Establishing a bacterial colony shouldn't be too hard and could probably be done on the move; with a bucket full of cycled media ready to go, starting with fingerlings and keeping an eye on the ammonia, nitrite and nitrate levels and I think you should be OK. Cycling happens faster in warmer conditions.


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PostPosted: May 19th, '19, 09:38 
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Tilapia are illegal in Australia... so I can't comment on growth rates. But some people over here buy advanced trout fingerlings in winter and barramundi in summer- growing each of them to eating size. Perhaps barramundi aren't available over your way :dontknow:

as for crops... leafy greens and herbs are great in aquaponics... you'll get multiple crops in a 6 month period. They grow like crazy in a healthy system. Corn grows well in my system and is fairly fast to crop too - I like it because it doesn't really shade the leafy greens that are growing under it. Pretty much anything grows in aquaponics... though root vegetables not so well.

Do you have someone who could cast an occasional eye over your Arizona system in winter? I found I was able to keep a system cycled over our winter (similar temps to southern Arizona), with no fish or plants, by running the pump once or twice a day on a timer. And you could have someone add a little ammonia (or source of) every few weeks. The nitrates will creep up a bit... but that's not a major problem.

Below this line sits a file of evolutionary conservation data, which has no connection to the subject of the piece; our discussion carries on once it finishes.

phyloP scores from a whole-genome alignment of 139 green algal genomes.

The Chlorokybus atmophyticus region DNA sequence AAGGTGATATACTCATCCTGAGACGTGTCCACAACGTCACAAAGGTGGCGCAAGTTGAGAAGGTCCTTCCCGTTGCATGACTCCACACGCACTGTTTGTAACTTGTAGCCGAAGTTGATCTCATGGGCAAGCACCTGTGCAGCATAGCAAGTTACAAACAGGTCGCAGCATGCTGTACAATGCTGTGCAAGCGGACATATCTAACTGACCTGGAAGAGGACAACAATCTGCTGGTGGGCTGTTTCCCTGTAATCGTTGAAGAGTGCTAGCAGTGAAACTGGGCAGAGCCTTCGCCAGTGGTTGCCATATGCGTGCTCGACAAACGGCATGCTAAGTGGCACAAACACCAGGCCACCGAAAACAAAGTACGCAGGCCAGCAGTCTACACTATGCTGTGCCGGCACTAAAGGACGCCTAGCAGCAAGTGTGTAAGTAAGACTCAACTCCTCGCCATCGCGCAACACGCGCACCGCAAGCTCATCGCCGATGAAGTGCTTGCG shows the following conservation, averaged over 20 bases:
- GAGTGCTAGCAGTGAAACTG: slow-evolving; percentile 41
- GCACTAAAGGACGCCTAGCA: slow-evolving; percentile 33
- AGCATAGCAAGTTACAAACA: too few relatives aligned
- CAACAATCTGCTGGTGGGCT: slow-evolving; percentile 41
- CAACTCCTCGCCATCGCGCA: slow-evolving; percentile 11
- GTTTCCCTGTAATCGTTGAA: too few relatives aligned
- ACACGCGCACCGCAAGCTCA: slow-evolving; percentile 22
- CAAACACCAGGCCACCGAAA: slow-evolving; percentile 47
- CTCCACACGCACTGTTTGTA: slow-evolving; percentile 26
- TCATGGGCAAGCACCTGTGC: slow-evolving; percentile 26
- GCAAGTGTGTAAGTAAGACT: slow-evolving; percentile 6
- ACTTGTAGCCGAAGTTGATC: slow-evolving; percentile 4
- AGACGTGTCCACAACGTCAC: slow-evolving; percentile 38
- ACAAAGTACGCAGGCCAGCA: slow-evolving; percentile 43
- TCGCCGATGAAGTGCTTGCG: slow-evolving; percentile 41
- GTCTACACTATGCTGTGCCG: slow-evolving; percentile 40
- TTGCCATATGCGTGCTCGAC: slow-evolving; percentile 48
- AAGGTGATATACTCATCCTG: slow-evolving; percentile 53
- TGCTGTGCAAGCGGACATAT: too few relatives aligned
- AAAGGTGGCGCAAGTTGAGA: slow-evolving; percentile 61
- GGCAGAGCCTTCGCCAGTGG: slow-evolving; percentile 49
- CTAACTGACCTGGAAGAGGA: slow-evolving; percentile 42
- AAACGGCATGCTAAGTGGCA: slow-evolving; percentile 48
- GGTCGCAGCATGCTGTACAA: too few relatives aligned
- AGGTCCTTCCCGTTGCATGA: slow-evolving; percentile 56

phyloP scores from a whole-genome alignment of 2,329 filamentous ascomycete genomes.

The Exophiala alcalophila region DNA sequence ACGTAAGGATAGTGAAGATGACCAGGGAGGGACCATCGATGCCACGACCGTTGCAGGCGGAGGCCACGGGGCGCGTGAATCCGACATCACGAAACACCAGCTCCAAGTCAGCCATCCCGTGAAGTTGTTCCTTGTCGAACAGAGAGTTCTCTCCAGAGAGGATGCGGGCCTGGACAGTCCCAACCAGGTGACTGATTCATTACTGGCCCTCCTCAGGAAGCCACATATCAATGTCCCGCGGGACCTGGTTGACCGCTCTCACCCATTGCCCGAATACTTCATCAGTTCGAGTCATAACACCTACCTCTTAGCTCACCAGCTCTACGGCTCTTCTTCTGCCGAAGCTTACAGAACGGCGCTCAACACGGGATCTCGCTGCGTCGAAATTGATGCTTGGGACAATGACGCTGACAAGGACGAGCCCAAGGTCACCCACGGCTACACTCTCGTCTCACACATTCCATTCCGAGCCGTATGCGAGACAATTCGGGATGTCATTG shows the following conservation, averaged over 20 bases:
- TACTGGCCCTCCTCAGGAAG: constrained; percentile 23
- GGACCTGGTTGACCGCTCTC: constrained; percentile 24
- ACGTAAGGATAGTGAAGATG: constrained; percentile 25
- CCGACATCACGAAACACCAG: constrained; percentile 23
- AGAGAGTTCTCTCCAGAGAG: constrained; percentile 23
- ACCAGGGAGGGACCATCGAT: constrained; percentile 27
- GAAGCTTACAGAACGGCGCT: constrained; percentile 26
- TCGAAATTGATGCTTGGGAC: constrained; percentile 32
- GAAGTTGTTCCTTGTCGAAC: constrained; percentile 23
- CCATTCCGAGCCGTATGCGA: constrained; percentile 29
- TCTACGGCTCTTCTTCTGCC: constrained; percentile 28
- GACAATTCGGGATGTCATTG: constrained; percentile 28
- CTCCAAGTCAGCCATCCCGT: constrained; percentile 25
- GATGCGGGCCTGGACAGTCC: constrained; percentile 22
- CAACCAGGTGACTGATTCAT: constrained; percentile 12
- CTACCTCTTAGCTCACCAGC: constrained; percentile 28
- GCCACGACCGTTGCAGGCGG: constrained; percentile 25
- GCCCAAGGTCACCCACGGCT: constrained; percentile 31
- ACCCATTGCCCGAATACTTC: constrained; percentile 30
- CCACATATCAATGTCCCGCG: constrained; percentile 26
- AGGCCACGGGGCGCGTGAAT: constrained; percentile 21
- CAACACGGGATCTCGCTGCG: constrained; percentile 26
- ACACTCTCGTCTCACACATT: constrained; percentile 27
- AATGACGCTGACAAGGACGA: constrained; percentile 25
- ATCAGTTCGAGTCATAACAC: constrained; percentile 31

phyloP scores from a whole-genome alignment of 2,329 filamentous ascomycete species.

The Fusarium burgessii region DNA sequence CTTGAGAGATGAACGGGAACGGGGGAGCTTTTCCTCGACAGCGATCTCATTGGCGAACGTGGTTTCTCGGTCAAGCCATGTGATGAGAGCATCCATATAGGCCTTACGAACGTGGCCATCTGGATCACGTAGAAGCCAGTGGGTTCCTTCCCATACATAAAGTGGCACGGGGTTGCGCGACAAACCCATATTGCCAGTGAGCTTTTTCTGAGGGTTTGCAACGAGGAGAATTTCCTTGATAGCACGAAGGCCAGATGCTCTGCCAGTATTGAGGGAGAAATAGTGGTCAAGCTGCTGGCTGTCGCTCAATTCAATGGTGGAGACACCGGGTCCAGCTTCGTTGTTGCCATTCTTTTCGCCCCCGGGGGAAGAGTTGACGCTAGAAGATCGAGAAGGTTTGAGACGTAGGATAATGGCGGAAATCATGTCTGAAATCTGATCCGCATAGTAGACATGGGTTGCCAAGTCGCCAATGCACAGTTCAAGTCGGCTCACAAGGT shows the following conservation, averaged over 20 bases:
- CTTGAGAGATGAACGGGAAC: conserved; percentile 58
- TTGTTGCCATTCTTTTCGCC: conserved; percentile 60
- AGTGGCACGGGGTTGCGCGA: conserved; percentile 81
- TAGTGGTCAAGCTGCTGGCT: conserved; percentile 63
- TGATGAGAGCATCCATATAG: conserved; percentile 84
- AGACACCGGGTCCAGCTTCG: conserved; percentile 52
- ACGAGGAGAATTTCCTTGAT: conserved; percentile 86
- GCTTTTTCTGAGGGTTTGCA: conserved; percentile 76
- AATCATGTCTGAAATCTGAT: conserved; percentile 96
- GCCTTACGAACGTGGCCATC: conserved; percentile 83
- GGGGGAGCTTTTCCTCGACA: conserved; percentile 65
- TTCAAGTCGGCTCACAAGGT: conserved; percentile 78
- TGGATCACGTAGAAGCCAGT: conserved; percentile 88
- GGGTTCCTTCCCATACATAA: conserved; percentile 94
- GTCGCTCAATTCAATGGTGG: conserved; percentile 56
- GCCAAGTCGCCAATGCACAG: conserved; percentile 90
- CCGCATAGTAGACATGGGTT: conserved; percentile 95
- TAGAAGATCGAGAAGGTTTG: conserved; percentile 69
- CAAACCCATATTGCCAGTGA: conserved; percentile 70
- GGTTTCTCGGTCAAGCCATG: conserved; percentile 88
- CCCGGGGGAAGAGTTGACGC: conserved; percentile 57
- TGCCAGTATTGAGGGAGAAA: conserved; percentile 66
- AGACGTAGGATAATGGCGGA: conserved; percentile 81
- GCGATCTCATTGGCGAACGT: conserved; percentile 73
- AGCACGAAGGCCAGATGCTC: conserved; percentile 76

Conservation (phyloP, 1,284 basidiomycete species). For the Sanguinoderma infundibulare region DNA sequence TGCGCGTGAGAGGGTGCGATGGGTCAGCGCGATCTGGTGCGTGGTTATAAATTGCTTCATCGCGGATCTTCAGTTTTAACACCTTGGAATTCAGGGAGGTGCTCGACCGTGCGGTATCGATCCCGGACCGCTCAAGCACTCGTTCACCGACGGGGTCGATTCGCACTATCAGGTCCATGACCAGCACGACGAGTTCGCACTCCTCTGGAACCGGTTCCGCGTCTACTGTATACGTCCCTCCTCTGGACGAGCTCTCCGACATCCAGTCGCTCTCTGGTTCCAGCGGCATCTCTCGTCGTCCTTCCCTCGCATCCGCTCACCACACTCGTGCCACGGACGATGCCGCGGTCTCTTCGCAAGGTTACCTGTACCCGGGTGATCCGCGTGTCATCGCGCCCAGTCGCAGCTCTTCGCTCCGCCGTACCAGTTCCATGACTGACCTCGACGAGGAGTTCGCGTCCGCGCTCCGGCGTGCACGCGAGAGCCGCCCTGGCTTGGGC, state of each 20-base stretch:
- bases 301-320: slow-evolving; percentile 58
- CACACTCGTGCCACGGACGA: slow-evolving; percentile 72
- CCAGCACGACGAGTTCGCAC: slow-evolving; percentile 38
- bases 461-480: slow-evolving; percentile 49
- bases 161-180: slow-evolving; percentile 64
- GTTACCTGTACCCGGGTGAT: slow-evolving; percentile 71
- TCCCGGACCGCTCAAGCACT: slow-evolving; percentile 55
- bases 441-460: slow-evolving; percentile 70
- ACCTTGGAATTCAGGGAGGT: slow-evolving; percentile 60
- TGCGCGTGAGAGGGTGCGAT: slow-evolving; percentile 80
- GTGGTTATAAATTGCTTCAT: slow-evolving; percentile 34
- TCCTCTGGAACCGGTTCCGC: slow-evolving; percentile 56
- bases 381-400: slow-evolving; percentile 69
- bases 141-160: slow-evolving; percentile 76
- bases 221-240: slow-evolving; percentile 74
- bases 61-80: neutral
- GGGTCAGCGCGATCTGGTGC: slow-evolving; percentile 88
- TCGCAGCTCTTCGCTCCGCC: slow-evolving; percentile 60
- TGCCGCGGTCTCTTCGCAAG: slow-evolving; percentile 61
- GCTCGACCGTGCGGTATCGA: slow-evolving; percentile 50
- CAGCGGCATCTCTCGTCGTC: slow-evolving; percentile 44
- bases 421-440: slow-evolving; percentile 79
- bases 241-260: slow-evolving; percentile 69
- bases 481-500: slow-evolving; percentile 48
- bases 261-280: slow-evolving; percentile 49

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PostPosted: May 21st, '19, 07:14 
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Thanks for the advice Dave! Ammonia infusions are a great idea. I didn’t think anything could survive hot Arizona summers, but I imagine shaded bacteria could. Shading would also help slow down evaporation. I know a few people I could pay with fish and produce that would check on my system when I'm gone.

So below the equator do you refer to the hot part of the year as winter or summer? I'm confused. I'm in Arizona from October until April. That's the cooler part of the year, our winter. Summer is usually 110*F or hotter.

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PostPosted: May 21st, '19, 15:38 
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Oops... that's my typo above. I should have said "your Arizona system in summer".

So no need for confusion. We also have summer when it's hot and winter when it's cold.

I googled for temperature range in Southern Arizona and it looked much the same as where I am. Up to low 30's (90 in your numbers). I'm guessing there are a range of climate zones in the area.

Anyway, it gets much hotter in plenty of parts of Australia... where I think aquaponics works OK.